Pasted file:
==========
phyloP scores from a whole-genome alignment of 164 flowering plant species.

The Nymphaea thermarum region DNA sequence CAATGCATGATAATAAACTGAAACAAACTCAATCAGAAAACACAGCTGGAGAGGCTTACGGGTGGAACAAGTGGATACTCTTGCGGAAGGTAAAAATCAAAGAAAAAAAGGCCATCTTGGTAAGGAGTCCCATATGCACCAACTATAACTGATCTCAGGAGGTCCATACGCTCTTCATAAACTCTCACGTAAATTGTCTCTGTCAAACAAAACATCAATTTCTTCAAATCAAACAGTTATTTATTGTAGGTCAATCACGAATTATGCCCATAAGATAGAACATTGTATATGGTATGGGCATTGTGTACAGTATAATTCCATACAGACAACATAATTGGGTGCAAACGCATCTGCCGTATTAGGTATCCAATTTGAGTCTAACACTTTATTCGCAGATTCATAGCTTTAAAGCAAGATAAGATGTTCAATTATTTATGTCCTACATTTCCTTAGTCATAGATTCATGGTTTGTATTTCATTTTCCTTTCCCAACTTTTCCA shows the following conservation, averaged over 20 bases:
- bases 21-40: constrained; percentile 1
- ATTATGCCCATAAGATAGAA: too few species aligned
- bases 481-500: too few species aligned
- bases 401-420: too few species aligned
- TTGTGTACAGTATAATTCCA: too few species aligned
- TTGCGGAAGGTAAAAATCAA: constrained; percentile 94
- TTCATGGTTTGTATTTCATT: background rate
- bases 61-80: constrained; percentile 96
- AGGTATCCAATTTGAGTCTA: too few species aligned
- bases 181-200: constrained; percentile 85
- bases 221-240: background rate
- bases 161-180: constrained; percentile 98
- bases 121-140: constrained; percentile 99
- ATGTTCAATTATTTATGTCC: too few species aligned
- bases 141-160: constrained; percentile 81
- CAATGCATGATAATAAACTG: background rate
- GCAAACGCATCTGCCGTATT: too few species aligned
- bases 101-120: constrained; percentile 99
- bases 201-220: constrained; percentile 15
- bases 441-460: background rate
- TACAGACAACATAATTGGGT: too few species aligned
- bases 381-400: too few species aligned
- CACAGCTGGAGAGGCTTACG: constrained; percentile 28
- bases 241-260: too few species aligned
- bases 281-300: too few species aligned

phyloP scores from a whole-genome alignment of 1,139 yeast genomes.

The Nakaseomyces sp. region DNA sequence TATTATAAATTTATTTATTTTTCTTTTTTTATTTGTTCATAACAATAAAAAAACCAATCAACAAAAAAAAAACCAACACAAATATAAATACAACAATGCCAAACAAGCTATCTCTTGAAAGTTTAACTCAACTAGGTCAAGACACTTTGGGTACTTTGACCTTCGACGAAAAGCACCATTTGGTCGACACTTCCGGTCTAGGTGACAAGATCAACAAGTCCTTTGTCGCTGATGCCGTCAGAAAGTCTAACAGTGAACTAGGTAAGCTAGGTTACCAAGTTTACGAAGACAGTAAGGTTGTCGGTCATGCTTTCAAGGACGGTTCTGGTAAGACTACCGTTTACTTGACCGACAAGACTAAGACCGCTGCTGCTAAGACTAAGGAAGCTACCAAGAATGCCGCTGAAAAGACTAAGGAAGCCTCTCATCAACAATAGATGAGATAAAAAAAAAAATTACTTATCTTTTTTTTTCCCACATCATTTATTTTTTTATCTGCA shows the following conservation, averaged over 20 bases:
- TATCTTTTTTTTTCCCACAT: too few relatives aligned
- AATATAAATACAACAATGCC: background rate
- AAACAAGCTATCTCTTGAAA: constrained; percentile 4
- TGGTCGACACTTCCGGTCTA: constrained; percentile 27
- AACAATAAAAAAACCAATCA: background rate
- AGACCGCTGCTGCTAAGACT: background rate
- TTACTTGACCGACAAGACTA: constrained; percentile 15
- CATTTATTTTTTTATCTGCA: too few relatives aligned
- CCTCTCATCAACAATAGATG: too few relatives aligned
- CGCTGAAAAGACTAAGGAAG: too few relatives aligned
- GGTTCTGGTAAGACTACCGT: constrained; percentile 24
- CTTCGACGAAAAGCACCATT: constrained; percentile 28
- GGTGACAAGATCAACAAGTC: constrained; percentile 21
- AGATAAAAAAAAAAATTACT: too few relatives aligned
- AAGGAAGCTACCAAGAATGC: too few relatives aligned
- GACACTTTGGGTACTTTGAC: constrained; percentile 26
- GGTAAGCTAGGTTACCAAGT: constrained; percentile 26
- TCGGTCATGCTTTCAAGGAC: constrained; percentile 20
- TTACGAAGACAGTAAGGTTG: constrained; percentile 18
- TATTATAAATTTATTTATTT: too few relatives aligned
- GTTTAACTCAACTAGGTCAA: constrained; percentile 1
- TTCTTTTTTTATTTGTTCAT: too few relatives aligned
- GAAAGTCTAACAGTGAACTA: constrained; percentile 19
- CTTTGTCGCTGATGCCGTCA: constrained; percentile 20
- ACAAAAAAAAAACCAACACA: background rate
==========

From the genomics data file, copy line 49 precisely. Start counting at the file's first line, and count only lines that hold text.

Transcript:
- TATTATAAATTTATTTATTT: too few relatives aligned